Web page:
Red Tractor changes mean it’s time to act on BVD

Red Tractor changes mean it’s time to act on BVD

Red Tractor changes mean it’s time to act on BVD


New plans to take more active control of Bovine Viral Diarrhoea (BVD) through Red Tractor assurance have been welcomed by CHECS chair Abi Reader, who says UK beef and dairy farmers now have a huge opportunity to boost profitability and reputation by working to eradicate the disease.

BVD is currently estimated to cost British cattle farmers around £61 million each year through culls, erosion of productivity and suppression of immunity. But Ms Reader, a dairy farmer from Cardiff, says tacking the disease is not only about improving productivity.

“With the disease now ‘reportable’ in countries who want to trade with EU member states, there are reputational gains to be made too as we start to explore new trade avenues,” she says. 

“I believe this is why pressure to tackle BVD has been growing in recent months. In July, a Ruminant Health & Welfare workshop concluded with an ambition to eradicate the disease by 2031, and BVD is thought to be a focus in Defra’s planned new animal health and welfare framework.” 

The new recommendation for Red Tractor assured beef – to be implemented in November 2021 – looks for evidence that a BVD eradication plan is being implemented; this follows a similar requirement introduced to Red Tractor dairy standards in 2019.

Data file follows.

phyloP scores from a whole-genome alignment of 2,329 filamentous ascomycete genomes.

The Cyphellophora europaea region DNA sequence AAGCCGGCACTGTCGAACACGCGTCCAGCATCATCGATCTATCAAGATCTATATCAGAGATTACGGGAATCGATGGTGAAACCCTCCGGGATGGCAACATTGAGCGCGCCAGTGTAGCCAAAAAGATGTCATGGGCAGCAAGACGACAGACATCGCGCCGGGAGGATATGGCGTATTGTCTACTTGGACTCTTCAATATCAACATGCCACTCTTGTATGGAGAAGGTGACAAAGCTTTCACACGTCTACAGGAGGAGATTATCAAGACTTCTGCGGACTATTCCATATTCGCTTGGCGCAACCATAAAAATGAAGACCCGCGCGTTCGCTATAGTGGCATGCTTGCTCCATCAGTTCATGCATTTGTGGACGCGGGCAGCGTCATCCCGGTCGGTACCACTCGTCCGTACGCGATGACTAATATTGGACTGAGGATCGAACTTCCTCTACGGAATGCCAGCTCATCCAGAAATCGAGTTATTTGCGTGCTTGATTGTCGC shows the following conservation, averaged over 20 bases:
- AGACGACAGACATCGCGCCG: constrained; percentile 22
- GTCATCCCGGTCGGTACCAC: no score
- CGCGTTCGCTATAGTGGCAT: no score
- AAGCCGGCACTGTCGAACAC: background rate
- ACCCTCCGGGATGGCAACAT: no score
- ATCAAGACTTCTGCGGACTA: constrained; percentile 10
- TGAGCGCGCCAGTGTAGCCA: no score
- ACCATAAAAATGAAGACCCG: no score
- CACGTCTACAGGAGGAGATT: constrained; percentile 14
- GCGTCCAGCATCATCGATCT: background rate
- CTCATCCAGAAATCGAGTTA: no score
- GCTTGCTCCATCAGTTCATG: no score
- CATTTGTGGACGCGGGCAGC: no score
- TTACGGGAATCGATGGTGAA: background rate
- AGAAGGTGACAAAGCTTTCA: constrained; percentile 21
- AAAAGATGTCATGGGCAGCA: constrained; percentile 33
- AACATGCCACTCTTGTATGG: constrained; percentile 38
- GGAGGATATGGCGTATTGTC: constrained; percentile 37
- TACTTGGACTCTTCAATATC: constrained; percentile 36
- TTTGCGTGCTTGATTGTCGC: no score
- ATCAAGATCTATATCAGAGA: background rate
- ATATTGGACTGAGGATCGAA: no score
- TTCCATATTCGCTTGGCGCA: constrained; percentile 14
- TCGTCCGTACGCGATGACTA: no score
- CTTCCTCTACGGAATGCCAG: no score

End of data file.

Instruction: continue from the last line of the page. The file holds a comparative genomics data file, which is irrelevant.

Keith Cutler, cattle vet and chair of the CHECS technical group, says another reason BVD eradication is gaining prominence is it’s a relatively easy and cost-effective disease to eliminate through CHECS-licensed health scheme protocols. 

“You could argue we should have tackled BVD properly years ago – but that’s all the more reason to get on with it now,” he says. 

“Unlike mycobacterial diseases such as TB and Johne’s disease, BVD is straightforward to detect, and there are a range of effective interventions – the most important being to identify and cull Persistently Infected animals (PIs) through systematic monitoring, control and management. 

“That’s where CHECS can really help – it sets standards for cattle disease control so following those protocols through a licensed health scheme is a proven way of getting on top of BVD for good.”

Mr Cutler believes the progress towards eradication in Scotland shows what can be achieved. “Wales and Northern Ireland have also ramped up control measures recently and this is beginning to yield results.

“But lack of firm action on PIs is still holding England back. Culling outwardly healthy animals is always difficult, but what you lose sight of is the years of sub-optimal performance that those PIs generate,” he explains.

Abi Reader agrees that the time for action is now. “Starting today could mean your herd achieves BVD-Free status by the end of 2023 – and then you keep BVD out through regular testing with the health scheme and simple biosecurity measures.

“A number of European countries with significantly more borders than us, such as Switzerland, Austria and Germany, are now in advanced or final stages of BVD eradication. We can do this if we really want to.”